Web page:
Draghi Supports Bailout of Italy’s Banks

The Eurocrats who were insisting on using their bright shiny bail-in toy are now meeting some real oppositon. On the one hand, it seems inconceivable that the Europeans would let the Italian banks go under, since Deutsche Bank would be next in line, plus bail-ins would greatly strengthen the hand of the Five Star Movement, which has said it will have a referendum on leaving the Eurozone if it were to come into power. However, bail-ins would also put even more attention, not just in Italy and abroad, on the fact that small savers were snookered into buying bonds that put them close to the front of the line as bail-in cannon fodder. These retail customers were told, as happened in Spain, that these instruments were just like deposits. Italian sources believe this abuse started when Draghi was the head of the Bank of Italy, so the blowback could implicate him.

Italy have been left to twist in the breeze despite the idiocy of the bail-in rules (we’ve always said that bail-ins can be a good implement in a regulator’s toolbox, but the new Eurzone “one size fits all” framework is widely considered to be disastrously unworkable even by bank critics). Its prime minister Matteo Renzi has specifically argued for the “exceptional circumstances” exception shortly after Brexit, and had been rebuffed, and had tried for another loophole, public interest (meaning presumably the expected shellacking of hapless small savers) and was told “no” on that too. So it is a significant development that Draghi is now backing Renzi, but as we’ll see below, he is not calling the shots.

From the Financial Times:

Mario Draghi backed a public bailout of Italy’s troubled banks “in exceptional circumstances”, even as he hailed the eurozone for its resilience in the aftermath of Britain’s decision to quit the EU and left interest rates on hold…

To date, however, EU officials and Italian prime minister Matteo Renzi have failed to reach a deal on state help for the country’s lenders — notably for Monte dei Paschi di Siena, the country’s third-largest bank.

“Reach a deal” is an odd way of putting it. Renzi wants a good bank/bad bank solution, and to have a waiver from new banking rules to allow him to use state funding as part of the program. The Eurocrats are insisting on a narrow interpretation of the rules, which means bail-ins

However, the pink paper curiously was not explicit about Draghi’s authority, or more accurately, lack thereof. From Bloomberg:

European Central Bank President Mario Draghi supported a public backstop for non-performing loans, becoming the most powerful euro-area official yet to make a stand on a key issue faced by Italian banks.

Non-performing loans are an obstacle to effective monetary policy and a public backstop would be a “very useful” way of addressing them, Draghi said in response to questions at the ECB’s news conference in Frankfurt Thursday. “Non-performing loans are a big problem for Italian lenders that will take time to resolve,” he said.

While Draghi acknowledged that a decision on how to treat Italy’s NPLs is beyond his remit, his comments reflect concern that the ECB’s unprecedented monetary easing could be stymied by dysfunctional banks. Earlier this month Bank of Italy Governor Ignazio Visco said state intervention to support Italian banks may be needed because of the risk that current difficulties could undermine trust in the nation’s financial industry.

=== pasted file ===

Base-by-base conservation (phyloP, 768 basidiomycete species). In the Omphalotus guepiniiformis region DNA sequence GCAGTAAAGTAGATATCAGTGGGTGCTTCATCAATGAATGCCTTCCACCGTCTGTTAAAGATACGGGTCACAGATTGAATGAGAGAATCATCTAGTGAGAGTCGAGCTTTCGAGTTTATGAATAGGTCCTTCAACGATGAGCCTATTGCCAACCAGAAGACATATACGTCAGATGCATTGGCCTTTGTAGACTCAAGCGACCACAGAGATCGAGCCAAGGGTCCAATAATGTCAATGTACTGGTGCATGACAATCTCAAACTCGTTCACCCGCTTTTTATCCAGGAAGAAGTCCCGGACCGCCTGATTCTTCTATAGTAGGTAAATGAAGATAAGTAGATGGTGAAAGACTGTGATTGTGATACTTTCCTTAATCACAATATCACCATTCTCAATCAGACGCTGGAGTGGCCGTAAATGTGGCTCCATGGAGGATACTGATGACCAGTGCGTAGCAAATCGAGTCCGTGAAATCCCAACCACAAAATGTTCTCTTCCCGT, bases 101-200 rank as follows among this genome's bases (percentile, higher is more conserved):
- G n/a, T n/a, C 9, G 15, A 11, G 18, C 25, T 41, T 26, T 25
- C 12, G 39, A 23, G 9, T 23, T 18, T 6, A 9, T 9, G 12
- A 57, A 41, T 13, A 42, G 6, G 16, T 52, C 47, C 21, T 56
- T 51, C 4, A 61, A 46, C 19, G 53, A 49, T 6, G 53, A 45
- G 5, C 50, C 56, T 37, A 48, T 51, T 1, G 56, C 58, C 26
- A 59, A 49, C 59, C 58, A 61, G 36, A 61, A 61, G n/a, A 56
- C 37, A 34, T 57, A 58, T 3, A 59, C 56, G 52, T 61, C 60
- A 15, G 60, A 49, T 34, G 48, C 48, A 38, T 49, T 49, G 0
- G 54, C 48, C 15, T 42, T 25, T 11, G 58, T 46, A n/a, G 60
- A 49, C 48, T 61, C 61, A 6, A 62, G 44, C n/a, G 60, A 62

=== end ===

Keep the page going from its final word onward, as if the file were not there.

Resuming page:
So this drama is still in play. Stay tuned.

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  1. craazyman

    they should outlaw crime because it gets in the way of effective monetary policy

    surprising nobody thought of that already, it seems so obvious

    It’s either the Big Bailout or it’s The Amore!

    When we print to the sky
    Let the Germans all cry
    That’s Amore
    Let them try to say “Nein”
    when they’re drinking our wine
    That’s Amore

    Franz will sing bling a bling bling, bliing a bling
    And we’ll say what a fella
    Debts we’ll pay every every day every every day
    To Hanz and Angela

    if gold bars make you drool joost-a like a pasta fazool
    that’s No More eh
    we’ll a dance down the street money under our feet, stars above
    when your living your dreams but you know you’re not schemin’, Signore
    scusa me, but you see, backed by the ECB that’s Amore!

    1. craazyboy

      And a bail in for grandma
      Her liquidity preference – no mor aaaaa
      But she can vote her proxy
      Showin’ her moxy
      And terrorize bankers some mor aaaaa

        1. Synoia

          I saw three Banks come bailing in
          On Christmas day, on Christmas day;
          I saw three Banks come bailing in
          On Christmas day in the morning.

          And what was with those Banks all three,
          On Christmas day, on Christmas day?
          And what was with those Banks all three,
          On Christmas day in the morning?

          Our Savior Mario and His lady,
          On Christmas day, on Christmas day;
          Our Savior Mario and His lady,
          On Christmas day in the morning.

          Pray whither bailed those Banks all three,
          On Christmas day, on Christmas day?
          Pray whither ailed those Banks all three,
          On Christmas day in the morning?

          O they sailed into Bankruptcy,
          On Christmas day, on Christmas day,
          O they sailed into Bankruptcy,
          On Christmas day in the morning.

          And all the bells on stocks shall ring,
          On Christmas day, on Christmas day;
          And all the bells on stocks shall ring,